Scense Administrator Guide

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  5. Advanced Scope Operations

Advanced Scope Operations


As mentioned before several Scense object types automatically come with an attached Scope.
These Scopes are created with the object, e.g. when creating a TaskSet, Scense will automatically create a Scope for this object.
This ‘local’ Scope can be edited in the property page of the TaskSet object.
Next to the ‘local’ Scopes the administrator can make use of ‘global’ Scopes.

Global Scopes can be very useful / powerful in many scenarios.
Global scopes can be created explicitly in the ‘scopes’ system folder, but they can also be derived from local scopes.


Advanced Scope operations allow the administrator to promote, link, copy or demote Scopes.
These advanced options can be opened by clicking the ‘Advanced’ button on the Scope property page of any local Scope.
The ‘Promote or Link’ dialog enables and disables functions based on the context.
If the object has its own ‘local’ Scope, the options to ‘Promote’ or ‘Link’ will be available.
If the object is attached to a ‘global’ Scope the options to ‘Link’ and ‘Disconnect’ will be available.
After initiating an Advanced Scope operation this operation must first be either committed or cancelled.

Promoting a local Scope

An administrator might want to promote a local Scope to global because he has created a combination
of Criteria that he would like to use with other objects as well.
A new scope name can be typed which will be the name under which the new global scope will be saved. The newly created Scope can be found in the root of the Scopes system folder.
After the promotion, the Scope can no longer be edited in its previous ‘owner’.
After the promotion other objects can be linked to the newly promoted global Scope.

Linking to a global Scope

Multiple Scense objects, like Applications, TaskSets and Printers can be linked to a single global Scope.
To accomplish this, the advanced Scope operations dialog should be opened from the target object’s Scope property page (e.g. an Application).
The administrator can then select the ‘Link’ option and browse for the appropriate global scope.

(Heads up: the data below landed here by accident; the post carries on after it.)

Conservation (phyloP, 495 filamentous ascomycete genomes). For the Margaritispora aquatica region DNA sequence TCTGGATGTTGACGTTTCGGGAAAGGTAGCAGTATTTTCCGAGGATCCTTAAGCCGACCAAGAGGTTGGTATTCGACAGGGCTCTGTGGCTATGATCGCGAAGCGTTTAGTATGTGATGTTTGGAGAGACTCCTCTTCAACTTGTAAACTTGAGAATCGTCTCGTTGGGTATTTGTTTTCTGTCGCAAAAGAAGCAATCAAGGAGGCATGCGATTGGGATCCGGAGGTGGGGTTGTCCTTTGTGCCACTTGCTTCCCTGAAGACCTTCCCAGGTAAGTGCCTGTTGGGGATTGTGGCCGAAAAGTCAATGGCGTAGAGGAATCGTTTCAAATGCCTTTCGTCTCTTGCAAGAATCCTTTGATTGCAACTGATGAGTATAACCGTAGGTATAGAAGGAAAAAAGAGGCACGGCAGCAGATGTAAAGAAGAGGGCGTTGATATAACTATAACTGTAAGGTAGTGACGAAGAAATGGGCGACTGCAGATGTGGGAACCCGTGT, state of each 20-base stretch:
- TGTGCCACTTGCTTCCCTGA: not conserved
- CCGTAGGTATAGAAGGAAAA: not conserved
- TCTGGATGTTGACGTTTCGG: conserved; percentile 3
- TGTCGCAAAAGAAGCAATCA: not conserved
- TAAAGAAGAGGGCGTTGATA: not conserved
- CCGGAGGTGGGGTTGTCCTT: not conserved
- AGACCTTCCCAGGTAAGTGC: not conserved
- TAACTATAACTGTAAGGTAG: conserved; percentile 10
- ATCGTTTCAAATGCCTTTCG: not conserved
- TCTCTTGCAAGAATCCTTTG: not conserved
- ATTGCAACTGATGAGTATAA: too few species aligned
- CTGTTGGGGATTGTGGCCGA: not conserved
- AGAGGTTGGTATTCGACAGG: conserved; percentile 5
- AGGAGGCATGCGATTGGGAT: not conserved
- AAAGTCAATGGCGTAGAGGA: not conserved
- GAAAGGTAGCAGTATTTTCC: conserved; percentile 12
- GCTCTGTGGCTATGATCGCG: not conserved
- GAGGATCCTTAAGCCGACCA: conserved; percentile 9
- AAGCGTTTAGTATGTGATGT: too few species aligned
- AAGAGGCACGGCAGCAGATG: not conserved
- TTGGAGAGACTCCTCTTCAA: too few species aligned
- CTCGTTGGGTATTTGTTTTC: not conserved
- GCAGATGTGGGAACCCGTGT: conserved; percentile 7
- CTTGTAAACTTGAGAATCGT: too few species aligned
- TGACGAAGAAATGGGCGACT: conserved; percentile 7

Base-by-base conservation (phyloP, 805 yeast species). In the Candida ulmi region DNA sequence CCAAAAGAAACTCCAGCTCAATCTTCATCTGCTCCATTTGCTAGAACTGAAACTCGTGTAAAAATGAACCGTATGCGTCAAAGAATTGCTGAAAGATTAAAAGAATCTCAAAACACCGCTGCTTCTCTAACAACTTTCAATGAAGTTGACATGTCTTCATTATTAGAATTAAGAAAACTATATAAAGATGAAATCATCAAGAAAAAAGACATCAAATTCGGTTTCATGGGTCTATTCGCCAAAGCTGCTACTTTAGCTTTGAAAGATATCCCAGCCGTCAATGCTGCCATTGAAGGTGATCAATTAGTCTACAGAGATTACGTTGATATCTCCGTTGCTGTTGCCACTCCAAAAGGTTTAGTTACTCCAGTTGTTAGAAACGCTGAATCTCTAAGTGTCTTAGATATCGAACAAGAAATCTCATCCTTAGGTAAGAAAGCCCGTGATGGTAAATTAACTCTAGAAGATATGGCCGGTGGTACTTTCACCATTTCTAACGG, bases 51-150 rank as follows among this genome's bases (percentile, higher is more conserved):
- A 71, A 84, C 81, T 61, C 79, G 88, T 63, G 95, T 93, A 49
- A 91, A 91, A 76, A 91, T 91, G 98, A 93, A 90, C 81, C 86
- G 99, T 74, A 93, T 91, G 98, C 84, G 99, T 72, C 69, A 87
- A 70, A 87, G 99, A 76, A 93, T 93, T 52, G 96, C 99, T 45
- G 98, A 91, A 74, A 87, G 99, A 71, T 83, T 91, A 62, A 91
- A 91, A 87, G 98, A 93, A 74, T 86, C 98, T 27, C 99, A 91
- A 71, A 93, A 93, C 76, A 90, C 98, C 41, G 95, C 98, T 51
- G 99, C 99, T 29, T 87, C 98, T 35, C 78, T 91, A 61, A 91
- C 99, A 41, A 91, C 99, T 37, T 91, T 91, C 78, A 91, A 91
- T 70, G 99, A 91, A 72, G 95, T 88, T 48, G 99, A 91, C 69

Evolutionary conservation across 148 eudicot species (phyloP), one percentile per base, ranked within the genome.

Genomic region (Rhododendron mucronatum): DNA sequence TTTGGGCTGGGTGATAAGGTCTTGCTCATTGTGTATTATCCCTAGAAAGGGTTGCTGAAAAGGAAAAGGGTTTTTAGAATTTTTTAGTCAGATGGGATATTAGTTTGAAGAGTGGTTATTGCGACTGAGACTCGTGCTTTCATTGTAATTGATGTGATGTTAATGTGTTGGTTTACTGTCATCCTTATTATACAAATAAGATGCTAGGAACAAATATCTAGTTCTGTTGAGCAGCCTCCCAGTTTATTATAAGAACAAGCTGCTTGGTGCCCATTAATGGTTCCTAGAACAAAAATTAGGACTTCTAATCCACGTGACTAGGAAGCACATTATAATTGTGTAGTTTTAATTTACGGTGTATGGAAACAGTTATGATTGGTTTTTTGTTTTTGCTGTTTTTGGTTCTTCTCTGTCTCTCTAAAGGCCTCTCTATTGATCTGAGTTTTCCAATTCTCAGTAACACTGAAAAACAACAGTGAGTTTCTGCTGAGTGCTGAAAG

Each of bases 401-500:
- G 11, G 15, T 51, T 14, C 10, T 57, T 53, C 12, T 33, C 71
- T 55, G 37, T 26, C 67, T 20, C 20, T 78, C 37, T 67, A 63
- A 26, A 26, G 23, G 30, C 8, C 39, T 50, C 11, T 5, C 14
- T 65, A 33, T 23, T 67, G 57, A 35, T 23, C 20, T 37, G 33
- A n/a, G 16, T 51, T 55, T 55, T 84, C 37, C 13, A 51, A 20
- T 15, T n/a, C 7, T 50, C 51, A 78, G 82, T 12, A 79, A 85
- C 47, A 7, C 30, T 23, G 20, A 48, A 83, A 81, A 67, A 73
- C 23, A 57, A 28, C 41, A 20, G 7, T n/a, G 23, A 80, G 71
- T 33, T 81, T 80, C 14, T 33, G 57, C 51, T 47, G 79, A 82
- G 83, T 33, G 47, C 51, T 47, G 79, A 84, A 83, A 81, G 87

Once the object is linked to the global Scope, the previously attached local Scope is being deleted permanently.
On a global Scope’s property page, the administrator can always see which objects are linked to it by clicking the ‘Scope Usage’ button.

If a global Scope is modified, the changes will affect all linked objects.


Disconnecting a global Scope

A Scense Object (e.g. TaskSet) can be disconnected from a global Scope.
To disconnect from a global Scope, the advanced Scope operations dialog should be opened from the target object’s Scope property page (e.g. an Application).
The administrator can then select the ‘Disconnect’ option.

When disconnecting from a global Scope there are two options:

  1. Demote the global Scope
  2. Copy the global Scope to a new local Scope
  3. Detach the global Scope and create a new empty one and link the current object to it

Demoting a global scope is only possible if the ‘current’ Scense object is the only object linked to the global Scope.

  • If a global Scope is demoted, it will actually become the local Scope of the ‘current’ Scense object and after the operation is completed, the scope will no longer be visible in the Scopes system folder.
  • If a global Scope is copied to a new local Scope, then the ‘current’ Scense object will have a local Scope with exactly the same content as the global scope it was previously linked to.
  • If a global Scope is detached, it will no longer use the global Scope and instead get its own empty local Scope. The result of this action might be that the object is no longer directly assigned to users.

Modifications to the global scope will no longer affect the ‘current’ object and the local Scope of the ‘current’ object can now be modified independently.